For two days, lakhs of trucks, especially in the northern region, went on strike - which was called off on Tuesday night - against the proposed legislation on hit-and-run cases under the Bharatiya Nyaya Sanhita, 2023.

Why are the truckers objecting to the legislation? They consider it ‘draconian’ with far-reaching implications for the truck industry, which is the backbone of the economy.

The truckers’ major concern is the proposed 10-year jail term and fine, which they believe will discourage individuals from entering the profession of drivers. Existing drivers may also run away if the legislation comes through. This would be a catastrophe for the industry, which is already facing a significant shortage of drivers, they say.

The All India Motor Transport Congress (AIMTC) acknowledges the importance of road safety but the ‘draconian’ law threatens the very backbone of the economy and the supply chain. The AIMTC represents nearly 95 lakh truckers, transporters, and around 50 lakh bus, tourist, maxi, and cab operators across India.

There is an utter lack of accident investigation protocol in the country. The proposed law does not outline a comprehensive investigation protocol for hit-and-run cases. Clarity is required in determining culpability, especially in situations where a vehicle is struck from behind, or the fault lies with the driver of the smaller vehicle. Without a proper investigation, unjust accusations against certain vehicles may prevail, the AIMTC said.

In many hit-and-run cases, the driver does not flee with the intention of evading responsibility for the accident. Instead, they run to safeguard their life from the potential threat posed by an angry mob and local residents. The lack of security on the road compels them to take such measures. In numerous instances, the driver surrenders to the police and undergoes the necessary court proceedings in accordance with the law, the AIMTC said.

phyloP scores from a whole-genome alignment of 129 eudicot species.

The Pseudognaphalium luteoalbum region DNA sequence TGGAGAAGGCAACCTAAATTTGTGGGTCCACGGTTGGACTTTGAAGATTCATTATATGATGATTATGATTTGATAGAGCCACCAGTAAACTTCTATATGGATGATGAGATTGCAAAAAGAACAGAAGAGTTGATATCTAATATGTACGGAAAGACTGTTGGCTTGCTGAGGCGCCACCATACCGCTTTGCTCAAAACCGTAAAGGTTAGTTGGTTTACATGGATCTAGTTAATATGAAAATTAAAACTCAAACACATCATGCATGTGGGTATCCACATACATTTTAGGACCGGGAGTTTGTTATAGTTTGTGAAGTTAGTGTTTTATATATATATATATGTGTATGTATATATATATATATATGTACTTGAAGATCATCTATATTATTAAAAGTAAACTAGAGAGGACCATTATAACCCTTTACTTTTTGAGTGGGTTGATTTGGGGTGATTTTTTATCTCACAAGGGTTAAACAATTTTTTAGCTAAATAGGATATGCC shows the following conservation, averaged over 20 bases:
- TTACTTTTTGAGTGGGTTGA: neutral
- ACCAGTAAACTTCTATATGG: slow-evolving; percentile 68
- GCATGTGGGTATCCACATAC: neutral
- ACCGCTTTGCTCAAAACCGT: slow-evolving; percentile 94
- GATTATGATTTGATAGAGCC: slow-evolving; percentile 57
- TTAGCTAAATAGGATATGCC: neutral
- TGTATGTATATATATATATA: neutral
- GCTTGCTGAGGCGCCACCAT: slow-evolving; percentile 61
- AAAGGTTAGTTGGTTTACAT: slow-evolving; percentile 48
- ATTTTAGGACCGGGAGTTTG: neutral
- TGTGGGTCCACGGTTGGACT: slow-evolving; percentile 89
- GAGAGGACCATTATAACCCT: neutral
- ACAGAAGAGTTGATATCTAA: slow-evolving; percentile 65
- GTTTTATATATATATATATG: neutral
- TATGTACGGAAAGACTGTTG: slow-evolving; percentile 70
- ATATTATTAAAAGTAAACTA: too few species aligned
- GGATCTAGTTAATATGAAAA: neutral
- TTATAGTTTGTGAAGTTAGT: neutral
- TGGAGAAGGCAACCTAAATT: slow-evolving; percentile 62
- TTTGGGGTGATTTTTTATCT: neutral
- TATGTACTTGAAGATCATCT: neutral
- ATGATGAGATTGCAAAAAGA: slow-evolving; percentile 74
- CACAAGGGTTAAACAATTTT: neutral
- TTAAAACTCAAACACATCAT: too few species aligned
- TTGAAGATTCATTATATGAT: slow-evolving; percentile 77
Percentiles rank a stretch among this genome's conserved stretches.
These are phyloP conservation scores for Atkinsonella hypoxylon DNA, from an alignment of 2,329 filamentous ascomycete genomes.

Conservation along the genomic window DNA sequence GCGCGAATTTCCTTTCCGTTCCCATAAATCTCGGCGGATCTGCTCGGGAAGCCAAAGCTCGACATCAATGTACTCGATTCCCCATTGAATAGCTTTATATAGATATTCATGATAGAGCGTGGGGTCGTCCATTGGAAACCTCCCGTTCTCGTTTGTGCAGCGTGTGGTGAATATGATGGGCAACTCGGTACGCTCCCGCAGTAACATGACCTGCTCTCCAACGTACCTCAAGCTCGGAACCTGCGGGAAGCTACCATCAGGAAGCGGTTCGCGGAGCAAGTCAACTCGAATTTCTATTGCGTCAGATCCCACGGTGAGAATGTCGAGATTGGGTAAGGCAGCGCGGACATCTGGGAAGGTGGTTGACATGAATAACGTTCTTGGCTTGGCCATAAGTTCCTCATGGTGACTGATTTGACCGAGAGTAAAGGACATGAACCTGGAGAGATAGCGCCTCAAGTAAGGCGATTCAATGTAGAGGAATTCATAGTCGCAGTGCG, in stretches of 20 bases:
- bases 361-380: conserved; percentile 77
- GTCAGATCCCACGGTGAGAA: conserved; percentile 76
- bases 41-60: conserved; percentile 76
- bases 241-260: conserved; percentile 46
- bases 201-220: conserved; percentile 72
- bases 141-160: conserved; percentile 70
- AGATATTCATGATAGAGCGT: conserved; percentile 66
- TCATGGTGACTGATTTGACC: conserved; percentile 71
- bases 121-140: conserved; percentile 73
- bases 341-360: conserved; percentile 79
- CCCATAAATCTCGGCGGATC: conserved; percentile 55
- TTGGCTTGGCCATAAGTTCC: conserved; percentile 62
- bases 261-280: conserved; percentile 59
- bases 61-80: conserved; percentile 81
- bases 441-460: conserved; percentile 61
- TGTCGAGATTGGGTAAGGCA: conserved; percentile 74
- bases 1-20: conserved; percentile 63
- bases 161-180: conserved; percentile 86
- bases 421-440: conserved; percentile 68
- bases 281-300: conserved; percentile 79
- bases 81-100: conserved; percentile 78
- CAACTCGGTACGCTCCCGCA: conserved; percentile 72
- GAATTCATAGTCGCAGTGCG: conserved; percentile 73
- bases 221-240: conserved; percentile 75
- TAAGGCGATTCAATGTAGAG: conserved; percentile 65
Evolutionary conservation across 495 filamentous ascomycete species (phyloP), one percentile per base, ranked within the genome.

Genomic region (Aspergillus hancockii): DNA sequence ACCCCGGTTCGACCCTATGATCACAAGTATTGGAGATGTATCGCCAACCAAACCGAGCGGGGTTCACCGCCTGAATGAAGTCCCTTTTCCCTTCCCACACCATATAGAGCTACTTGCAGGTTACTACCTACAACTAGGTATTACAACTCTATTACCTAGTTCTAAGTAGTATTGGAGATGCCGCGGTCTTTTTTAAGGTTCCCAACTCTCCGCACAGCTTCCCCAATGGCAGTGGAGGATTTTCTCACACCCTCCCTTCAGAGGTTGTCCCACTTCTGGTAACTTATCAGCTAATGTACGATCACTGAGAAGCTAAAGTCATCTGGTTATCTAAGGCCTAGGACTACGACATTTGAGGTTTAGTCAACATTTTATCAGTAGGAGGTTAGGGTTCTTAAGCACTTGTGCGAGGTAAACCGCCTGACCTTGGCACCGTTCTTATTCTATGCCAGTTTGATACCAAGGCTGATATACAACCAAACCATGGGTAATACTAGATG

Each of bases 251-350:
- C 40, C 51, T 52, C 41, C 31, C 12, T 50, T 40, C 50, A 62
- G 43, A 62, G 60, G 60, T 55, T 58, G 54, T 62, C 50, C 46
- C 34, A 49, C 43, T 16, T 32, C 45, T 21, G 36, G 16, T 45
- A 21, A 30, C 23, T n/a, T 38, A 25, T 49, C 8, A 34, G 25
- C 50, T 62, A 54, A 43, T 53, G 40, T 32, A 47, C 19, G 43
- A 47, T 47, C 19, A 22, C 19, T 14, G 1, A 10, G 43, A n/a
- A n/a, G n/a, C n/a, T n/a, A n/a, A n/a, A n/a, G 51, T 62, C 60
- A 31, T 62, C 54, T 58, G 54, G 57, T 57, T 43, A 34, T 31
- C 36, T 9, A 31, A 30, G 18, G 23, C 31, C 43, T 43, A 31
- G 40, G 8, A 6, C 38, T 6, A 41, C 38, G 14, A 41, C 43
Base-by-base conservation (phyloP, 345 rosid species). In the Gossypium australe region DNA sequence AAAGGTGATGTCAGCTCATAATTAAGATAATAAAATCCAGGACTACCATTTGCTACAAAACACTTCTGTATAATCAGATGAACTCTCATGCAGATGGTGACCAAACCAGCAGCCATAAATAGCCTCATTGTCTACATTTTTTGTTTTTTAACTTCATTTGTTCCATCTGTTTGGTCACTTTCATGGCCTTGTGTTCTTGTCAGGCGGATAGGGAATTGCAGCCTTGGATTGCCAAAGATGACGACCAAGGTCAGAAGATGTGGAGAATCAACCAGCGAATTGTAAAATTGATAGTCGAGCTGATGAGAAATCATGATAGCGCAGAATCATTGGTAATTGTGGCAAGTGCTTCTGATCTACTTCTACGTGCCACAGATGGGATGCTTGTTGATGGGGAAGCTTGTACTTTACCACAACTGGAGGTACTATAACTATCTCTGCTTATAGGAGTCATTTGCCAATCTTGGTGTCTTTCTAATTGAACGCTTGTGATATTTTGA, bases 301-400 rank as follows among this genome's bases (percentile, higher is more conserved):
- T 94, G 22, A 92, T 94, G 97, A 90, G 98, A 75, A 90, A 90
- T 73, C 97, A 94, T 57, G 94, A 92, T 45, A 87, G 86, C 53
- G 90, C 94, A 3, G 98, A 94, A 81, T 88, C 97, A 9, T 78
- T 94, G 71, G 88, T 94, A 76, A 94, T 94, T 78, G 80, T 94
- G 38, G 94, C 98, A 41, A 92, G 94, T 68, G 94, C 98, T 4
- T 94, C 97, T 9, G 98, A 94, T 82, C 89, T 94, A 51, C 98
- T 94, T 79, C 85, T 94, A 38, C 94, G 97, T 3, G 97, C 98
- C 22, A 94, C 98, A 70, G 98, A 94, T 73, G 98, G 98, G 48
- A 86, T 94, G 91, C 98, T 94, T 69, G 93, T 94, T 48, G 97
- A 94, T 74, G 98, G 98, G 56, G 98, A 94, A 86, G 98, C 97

Sachin Haritash, Director of the Delhi-based Chetak Logistics, said that under the present Indian Penal Code, a driver is being prosecuted on the severity of the incident by trials and cross-examination of all witnesses. Trials can go for years and are punishable as per the rule of the land.

In hit-and-run cases, as per existing practice, bigger vehicles are always considered at fault. The anger of mobs at the incident can be fatal for drivers. How will a driver reach the police station and get the complaint registered? Today, in most cases, he runs after an accident to save his life, he said.

Drivers are always at the receiving end if they are not at fault. They become victims as they are the last ones in the transport hierarchy. It’s only for commercial drivers, not for private vehicle drivers. The existing law gives them the freedom to present their point of view in court, not in front of the police. However, under the new law, the police will harass them and extort money by threatening, he said.

While drivers drive their vehicles cautiously, mishaps are not always within their control and, in a few cases, lead to accidents. The government should ensure due consideration is given to the rights of the drivers. A balanced approach has to be taken when making laws, providing equal rights and opportunities to present their point of view, he said.

The proposed law has been introduced without any consultation with stakeholders, particularly representatives from the transport sector. This oversight is critical, as the lack of input from those directly affected may result in unintended consequences during implementation, he said.

The truckers called off the strike on Tuesday night after a meeting with the Home Ministry officials.

The Centre has taken cognizance of the concerns of truckers regarding the provision of 10 years imprisonment and a fine under Section 106 (2) of the Bharatiya Nyay Sanhita and held detailed discussions with the representatives of the AIMTC.

The government wants to point out that these new laws and provisions have not yet come into force. We would also like to point out that the decision to invoke Section 106 (2) of the Bharatiya Nyay Sanhita will be taken only after consultation with the AIMTC, a release from the Ministry said.